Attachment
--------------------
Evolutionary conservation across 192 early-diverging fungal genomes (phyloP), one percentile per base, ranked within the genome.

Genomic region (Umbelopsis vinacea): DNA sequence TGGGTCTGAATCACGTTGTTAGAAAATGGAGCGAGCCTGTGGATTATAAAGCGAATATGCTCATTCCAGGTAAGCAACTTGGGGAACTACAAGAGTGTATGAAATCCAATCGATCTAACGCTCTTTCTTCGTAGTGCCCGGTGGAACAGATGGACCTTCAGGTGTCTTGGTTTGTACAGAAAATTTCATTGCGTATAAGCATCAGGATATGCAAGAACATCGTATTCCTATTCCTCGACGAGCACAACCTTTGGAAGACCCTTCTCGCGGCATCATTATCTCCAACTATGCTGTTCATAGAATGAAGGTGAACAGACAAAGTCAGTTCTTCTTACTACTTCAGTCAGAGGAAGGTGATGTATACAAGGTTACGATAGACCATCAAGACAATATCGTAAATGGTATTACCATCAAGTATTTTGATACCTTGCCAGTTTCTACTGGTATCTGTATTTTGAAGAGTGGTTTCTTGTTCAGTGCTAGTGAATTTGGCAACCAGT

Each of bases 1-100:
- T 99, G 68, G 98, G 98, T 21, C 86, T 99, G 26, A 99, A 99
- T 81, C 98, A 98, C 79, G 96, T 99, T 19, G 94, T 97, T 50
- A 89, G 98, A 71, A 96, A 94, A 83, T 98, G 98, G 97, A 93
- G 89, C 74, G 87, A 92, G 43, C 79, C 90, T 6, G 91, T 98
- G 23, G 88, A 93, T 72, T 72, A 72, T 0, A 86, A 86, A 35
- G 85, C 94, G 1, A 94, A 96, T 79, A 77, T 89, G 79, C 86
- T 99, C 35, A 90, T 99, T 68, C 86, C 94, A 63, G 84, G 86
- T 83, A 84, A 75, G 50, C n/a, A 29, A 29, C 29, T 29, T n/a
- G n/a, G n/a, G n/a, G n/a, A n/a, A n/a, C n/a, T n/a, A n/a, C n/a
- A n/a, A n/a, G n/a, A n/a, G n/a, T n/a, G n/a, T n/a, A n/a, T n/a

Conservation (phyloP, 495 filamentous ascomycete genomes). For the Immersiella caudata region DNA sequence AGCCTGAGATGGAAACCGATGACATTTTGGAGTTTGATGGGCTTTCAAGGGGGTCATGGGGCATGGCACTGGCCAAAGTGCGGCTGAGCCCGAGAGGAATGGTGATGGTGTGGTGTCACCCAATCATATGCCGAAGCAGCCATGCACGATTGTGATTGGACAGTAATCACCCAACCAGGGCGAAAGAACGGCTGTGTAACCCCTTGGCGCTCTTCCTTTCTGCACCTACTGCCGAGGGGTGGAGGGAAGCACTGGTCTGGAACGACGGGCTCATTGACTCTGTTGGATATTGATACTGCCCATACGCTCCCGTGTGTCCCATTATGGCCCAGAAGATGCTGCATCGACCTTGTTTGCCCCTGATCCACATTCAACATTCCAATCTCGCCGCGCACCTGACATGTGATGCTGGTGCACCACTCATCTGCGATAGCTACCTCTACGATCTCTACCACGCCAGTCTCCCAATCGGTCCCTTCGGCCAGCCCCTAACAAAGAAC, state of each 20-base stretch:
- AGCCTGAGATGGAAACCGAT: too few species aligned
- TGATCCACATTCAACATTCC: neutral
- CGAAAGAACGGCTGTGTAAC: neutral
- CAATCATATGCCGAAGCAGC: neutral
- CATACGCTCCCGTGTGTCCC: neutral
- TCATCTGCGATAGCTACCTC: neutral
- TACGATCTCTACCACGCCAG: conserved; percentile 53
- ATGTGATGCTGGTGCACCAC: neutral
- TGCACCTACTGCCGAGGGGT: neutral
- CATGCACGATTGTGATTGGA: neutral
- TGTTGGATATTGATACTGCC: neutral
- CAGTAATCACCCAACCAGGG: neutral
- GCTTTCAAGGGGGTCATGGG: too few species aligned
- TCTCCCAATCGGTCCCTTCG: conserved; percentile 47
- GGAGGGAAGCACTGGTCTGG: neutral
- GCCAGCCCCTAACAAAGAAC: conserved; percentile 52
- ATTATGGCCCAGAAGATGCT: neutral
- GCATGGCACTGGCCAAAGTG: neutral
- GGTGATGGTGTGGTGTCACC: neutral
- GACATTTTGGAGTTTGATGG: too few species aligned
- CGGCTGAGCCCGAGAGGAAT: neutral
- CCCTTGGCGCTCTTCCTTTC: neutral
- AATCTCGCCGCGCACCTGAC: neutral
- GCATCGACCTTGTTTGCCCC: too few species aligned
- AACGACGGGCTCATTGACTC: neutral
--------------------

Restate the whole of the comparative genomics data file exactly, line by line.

Evolutionary conservation across 192 early-diverging fungal genomes (phyloP), one percentile per base, ranked within the genome.

Genomic region (Umbelopsis vinacea): DNA sequence TGGGTCTGAATCACGTTGTTAGAAAATGGAGCGAGCCTGTGGATTATAAAGCGAATATGCTCATTCCAGGTAAGCAACTTGGGGAACTACAAGAGTGTATGAAATCCAATCGATCTAACGCTCTTTCTTCGTAGTGCCCGGTGGAACAGATGGACCTTCAGGTGTCTTGGTTTGTACAGAAAATTTCATTGCGTATAAGCATCAGGATATGCAAGAACATCGTATTCCTATTCCTCGACGAGCACAACCTTTGGAAGACCCTTCTCGCGGCATCATTATCTCCAACTATGCTGTTCATAGAATGAAGGTGAACAGACAAAGTCAGTTCTTCTTACTACTTCAGTCAGAGGAAGGTGATGTATACAAGGTTACGATAGACCATCAAGACAATATCGTAAATGGTATTACCATCAAGTATTTTGATACCTTGCCAGTTTCTACTGGTATCTGTATTTTGAAGAGTGGTTTCTTGTTCAGTGCTAGTGAATTTGGCAACCAGT

Each of bases 1-100:
- T 99, G 68, G 98, G 98, T 21, C 86, T 99, G 26, A 99, A 99
- T 81, C 98, A 98, C 79, G 96, T 99, T 19, G 94, T 97, T 50
- A 89, G 98, A 71, A 96, A 94, A 83, T 98, G 98, G 97, A 93
- G 89, C 74, G 87, A 92, G 43, C 79, C 90, T 6, G 91, T 98
- G 23, G 88, A 93, T 72, T 72, A 72, T 0, A 86, A 86, A 35
- G 85, C 94, G 1, A 94, A 96, T 79, A 77, T 89, G 79, C 86
- T 99, C 35, A 90, T 99, T 68, C 86, C 94, A 63, G 84, G 86
- T 83, A 84, A 75, G 50, C n/a, A 29, A 29, C 29, T 29, T n/a
- G n/a, G n/a, G n/a, G n/a, A n/a, A n/a, C n/a, T n/a, A n/a, C n/a
- A n/a, A n/a, G n/a, A n/a, G n/a, T n/a, G n/a, T n/a, A n/a, T n/a

Conservation (phyloP, 495 filamentous ascomycete genomes). For the Immersiella caudata region DNA sequence AGCCTGAGATGGAAACCGATGACATTTTGGAGTTTGATGGGCTTTCAAGGGGGTCATGGGGCATGGCACTGGCCAAAGTGCGGCTGAGCCCGAGAGGAATGGTGATGGTGTGGTGTCACCCAATCATATGCCGAAGCAGCCATGCACGATTGTGATTGGACAGTAATCACCCAACCAGGGCGAAAGAACGGCTGTGTAACCCCTTGGCGCTCTTCCTTTCTGCACCTACTGCCGAGGGGTGGAGGGAAGCACTGGTCTGGAACGACGGGCTCATTGACTCTGTTGGATATTGATACTGCCCATACGCTCCCGTGTGTCCCATTATGGCCCAGAAGATGCTGCATCGACCTTGTTTGCCCCTGATCCACATTCAACATTCCAATCTCGCCGCGCACCTGACATGTGATGCTGGTGCACCACTCATCTGCGATAGCTACCTCTACGATCTCTACCACGCCAGTCTCCCAATCGGTCCCTTCGGCCAGCCCCTAACAAAGAAC, state of each 20-base stretch:
- AGCCTGAGATGGAAACCGAT: too few species aligned
- TGATCCACATTCAACATTCC: neutral
- CGAAAGAACGGCTGTGTAAC: neutral
- CAATCATATGCCGAAGCAGC: neutral
- CATACGCTCCCGTGTGTCCC: neutral
- TCATCTGCGATAGCTACCTC: neutral
- TACGATCTCTACCACGCCAG: conserved; percentile 53
- ATGTGATGCTGGTGCACCAC: neutral
- TGCACCTACTGCCGAGGGGT: neutral
- CATGCACGATTGTGATTGGA: neutral
- TGTTGGATATTGATACTGCC: neutral
- CAGTAATCACCCAACCAGGG: neutral
- GCTTTCAAGGGGGTCATGGG: too few species aligned
- TCTCCCAATCGGTCCCTTCG: conserved; percentile 47
- GGAGGGAAGCACTGGTCTGG: neutral
- GCCAGCCCCTAACAAAGAAC: conserved; percentile 52
- ATTATGGCCCAGAAGATGCT: neutral
- GCATGGCACTGGCCAAAGTG: neutral
- GGTGATGGTGTGGTGTCACC: neutral
- GACATTTTGGAGTTTGATGG: too few species aligned
- CGGCTGAGCCCGAGAGGAAT: neutral
- CCCTTGGCGCTCTTCCTTTC: neutral
- AATCTCGCCGCGCACCTGAC: neutral
- GCATCGACCTTGTTTGCCCC: too few species aligned
- AACGACGGGCTCATTGACTC: neutral